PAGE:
check_eximailqueue: query returned no output! [FIX]

If you are icinga/nagios user and dealing with exim, you probably know for wonderful plugin check_eximailqueue. This plugin warns you when there are specific amount of email in your exim mail queue. Usually this indicates spam.

I installed this plugin on CentOS 7 with Directadmin installed. When I was executing plugin locally, it worked fine. But when I tried to execute it remotely (from Icinga server), it failed.

This was error returned when executing from Icinga server:

> # /usr/local/libexec/nagios/check_nrpe -H my.serverhostname.com -c check_exim_queue
Mailqueue WARNING - query returned no output!

I added “nagios  ALL=(ALL) NOPASSWD:/usr/sbin/exim” to my /etc/sudoers file but error still persisted. I manually set Exim and sudo path in script. Error was still there.

If you check your nrpe process, you’ll see that it runs by nrpe user and not nagios!

[root@da ~]# ps -aux | grep nrpe
 nrpe 26993 0.0 0.0 46356 1460 ? Ss 10:44 0:00 /usr/sbin/nrpe -c /etc/nagios/nrpe.cfg -d

Solution is very simple. Just change “nagios ALL=(ALL) NOPASSWD:/usr/sbin/exim”  to “nrpe ALL=(ALL) NOPASSWD:/usr/sbin/exim”  in your /etc/sudoers – replace user nagios with nrpe. It should work.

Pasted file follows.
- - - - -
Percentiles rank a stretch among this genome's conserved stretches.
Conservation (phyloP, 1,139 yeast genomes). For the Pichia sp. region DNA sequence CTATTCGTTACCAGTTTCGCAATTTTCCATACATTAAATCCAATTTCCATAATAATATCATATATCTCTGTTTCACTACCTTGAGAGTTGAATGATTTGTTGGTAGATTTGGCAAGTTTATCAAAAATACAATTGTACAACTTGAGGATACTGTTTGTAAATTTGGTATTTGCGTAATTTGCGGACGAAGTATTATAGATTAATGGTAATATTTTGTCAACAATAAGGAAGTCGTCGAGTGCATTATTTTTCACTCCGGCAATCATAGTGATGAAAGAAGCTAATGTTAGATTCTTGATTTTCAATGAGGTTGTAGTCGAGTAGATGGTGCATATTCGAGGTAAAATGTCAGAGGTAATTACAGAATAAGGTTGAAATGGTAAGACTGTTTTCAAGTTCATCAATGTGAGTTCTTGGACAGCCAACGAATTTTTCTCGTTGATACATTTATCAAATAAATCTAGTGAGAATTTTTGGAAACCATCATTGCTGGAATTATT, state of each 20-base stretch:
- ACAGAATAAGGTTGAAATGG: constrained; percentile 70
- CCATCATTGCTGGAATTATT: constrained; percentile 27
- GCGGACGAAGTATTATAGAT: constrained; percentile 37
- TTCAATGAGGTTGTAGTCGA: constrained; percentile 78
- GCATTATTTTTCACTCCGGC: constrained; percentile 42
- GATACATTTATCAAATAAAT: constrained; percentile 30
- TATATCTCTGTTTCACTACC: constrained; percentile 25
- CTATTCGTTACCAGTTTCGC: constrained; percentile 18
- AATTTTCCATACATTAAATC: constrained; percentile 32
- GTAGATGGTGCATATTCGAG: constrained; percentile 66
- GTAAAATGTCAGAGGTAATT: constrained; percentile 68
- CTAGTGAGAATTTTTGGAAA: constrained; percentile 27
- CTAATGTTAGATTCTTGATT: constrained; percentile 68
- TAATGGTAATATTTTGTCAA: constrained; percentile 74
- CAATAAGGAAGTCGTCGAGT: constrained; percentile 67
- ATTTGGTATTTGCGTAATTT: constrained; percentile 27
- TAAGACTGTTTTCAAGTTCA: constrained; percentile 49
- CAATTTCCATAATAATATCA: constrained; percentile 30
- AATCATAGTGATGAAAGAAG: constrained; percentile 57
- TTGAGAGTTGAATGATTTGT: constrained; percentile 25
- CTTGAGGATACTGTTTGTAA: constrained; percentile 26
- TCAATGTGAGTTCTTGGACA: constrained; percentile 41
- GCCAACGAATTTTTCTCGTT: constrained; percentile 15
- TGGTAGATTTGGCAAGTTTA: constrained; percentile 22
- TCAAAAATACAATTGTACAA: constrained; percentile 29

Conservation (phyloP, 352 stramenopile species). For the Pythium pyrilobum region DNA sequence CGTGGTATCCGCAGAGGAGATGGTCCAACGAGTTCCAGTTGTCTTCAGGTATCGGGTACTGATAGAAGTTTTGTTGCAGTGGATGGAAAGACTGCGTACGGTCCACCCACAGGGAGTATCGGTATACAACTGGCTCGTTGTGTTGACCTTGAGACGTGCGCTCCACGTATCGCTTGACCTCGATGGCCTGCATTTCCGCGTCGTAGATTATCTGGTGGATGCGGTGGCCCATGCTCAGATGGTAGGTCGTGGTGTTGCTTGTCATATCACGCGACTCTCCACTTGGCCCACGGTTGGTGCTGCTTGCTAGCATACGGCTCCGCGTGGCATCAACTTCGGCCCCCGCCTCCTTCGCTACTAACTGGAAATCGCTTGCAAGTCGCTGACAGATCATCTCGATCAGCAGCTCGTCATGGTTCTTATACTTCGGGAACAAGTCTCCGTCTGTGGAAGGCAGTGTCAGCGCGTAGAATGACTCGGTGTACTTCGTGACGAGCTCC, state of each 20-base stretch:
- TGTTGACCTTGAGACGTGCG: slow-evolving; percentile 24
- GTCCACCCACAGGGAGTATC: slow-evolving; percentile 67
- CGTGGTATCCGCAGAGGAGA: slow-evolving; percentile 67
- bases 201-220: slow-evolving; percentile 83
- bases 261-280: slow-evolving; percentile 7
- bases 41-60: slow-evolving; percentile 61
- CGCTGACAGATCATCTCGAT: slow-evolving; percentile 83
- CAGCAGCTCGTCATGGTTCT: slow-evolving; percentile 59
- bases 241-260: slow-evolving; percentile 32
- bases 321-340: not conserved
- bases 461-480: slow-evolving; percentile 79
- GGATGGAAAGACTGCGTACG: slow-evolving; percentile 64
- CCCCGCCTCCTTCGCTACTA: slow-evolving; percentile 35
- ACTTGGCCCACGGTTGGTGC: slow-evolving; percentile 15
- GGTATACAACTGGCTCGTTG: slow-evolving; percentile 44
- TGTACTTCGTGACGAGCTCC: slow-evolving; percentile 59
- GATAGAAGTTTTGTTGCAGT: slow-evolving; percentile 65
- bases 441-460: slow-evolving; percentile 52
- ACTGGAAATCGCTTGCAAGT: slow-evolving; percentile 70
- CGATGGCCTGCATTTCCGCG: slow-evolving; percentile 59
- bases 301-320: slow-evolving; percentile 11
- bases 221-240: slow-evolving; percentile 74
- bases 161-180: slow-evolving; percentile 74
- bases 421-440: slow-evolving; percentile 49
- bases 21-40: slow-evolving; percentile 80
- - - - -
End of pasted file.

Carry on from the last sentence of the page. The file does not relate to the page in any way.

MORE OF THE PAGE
I hope it helps 🙂

Icinga/Nagios plugin for http brute force detection

When dealing with web servers where there are a lot of web sites, especially WordPresses, Joomlas etc., it is very common problem to dealing with flood/brute force attacks. One of most common for example, is generating massive requests on wp-login.php, or xmlrpc.php. With brute force, attackers goal is usually gaining access to administration. This is the simplest kind of method to gain access. Idea is very simple, attacker tries with a lot of different passwords and usernames, until it gets it right. Those operations of course, are automated by bots, scripts.

This can be very damaging for your server as it consumes a lot of memory. Every request means that someone just visited your website. When there is a script with bad intentions visiting your site, that means a lot of requests. Most modern web pages, every request like this, also makes database query. In most cases, server will become unresponsive, system will run out of memory, swap will fill up, mysql will stop responding.. This also means, that all websites on your server will stop working. In many cases, you’ll have to reboot your server to make it responsive again. Of course, there are systems that don’t allow this, like Cloud Linux with its LVE. One of great practices is to lock your administration to some static IP. There different ways.

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